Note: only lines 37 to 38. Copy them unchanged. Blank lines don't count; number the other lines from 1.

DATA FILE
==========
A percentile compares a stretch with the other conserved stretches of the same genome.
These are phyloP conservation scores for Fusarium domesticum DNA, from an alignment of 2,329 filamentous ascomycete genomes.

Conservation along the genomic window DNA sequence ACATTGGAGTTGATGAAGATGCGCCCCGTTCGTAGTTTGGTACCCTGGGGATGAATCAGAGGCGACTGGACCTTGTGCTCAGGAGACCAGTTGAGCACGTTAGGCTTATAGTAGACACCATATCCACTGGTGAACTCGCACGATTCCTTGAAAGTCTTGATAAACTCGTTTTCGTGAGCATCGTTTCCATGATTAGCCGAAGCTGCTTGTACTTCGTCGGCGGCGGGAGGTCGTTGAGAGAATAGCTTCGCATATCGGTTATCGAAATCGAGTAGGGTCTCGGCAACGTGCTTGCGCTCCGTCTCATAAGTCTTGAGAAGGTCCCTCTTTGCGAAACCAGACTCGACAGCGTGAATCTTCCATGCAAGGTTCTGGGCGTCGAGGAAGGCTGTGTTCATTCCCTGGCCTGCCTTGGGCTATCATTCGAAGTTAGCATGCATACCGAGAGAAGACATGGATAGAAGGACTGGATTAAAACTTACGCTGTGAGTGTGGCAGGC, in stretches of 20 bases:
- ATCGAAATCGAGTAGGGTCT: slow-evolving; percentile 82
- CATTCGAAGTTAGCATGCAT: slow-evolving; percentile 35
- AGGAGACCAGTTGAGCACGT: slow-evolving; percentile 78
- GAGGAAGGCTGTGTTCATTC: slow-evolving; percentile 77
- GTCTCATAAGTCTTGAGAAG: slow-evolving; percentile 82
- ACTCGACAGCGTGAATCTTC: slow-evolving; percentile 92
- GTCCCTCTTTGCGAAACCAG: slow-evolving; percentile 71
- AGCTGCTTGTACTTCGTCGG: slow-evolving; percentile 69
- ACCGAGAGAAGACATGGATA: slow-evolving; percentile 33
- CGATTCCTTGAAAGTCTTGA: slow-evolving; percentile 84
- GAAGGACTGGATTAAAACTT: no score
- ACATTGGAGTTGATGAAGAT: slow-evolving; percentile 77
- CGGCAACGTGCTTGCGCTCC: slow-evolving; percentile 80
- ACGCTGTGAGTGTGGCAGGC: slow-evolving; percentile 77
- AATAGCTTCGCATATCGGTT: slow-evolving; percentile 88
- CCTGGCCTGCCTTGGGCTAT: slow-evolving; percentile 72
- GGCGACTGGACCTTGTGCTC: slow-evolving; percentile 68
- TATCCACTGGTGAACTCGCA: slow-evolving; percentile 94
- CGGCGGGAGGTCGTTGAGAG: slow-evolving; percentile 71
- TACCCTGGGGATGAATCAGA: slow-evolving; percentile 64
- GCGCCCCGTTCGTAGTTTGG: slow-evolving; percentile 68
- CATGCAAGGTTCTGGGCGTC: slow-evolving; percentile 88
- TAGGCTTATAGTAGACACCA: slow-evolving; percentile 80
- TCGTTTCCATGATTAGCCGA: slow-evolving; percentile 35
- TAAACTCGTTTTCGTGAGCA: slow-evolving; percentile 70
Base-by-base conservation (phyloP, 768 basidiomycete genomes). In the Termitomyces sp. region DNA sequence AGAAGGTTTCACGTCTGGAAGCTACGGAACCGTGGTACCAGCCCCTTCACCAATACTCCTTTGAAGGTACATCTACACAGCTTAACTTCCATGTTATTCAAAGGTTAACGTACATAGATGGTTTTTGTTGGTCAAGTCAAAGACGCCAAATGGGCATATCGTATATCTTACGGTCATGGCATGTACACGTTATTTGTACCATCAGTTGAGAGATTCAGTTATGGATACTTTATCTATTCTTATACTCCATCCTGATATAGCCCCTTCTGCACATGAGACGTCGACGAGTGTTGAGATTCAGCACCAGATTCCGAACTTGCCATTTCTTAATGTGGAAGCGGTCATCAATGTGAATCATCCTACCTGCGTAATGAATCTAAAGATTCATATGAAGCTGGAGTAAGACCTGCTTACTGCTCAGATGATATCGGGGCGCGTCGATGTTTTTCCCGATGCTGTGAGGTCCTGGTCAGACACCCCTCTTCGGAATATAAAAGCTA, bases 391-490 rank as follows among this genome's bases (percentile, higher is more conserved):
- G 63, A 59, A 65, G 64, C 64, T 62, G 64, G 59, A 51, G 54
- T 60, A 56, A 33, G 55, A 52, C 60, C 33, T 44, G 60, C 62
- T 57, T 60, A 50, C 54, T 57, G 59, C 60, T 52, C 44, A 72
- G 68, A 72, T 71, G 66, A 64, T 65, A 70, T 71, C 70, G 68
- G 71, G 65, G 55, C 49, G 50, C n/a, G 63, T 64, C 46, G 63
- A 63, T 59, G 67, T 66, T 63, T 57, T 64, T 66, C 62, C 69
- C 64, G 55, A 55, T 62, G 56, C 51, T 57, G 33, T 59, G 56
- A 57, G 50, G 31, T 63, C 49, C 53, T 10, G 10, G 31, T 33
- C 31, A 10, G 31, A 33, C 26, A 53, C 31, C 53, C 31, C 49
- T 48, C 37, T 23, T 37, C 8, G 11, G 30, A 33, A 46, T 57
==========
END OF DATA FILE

- A 57, G 50, G 31, T 63, C 49, C 53, T 10, G 10, G 31, T 33
- C 31, A 10, G 31, A 33, C 26, A 53, C 31, C 53, C 31, C 49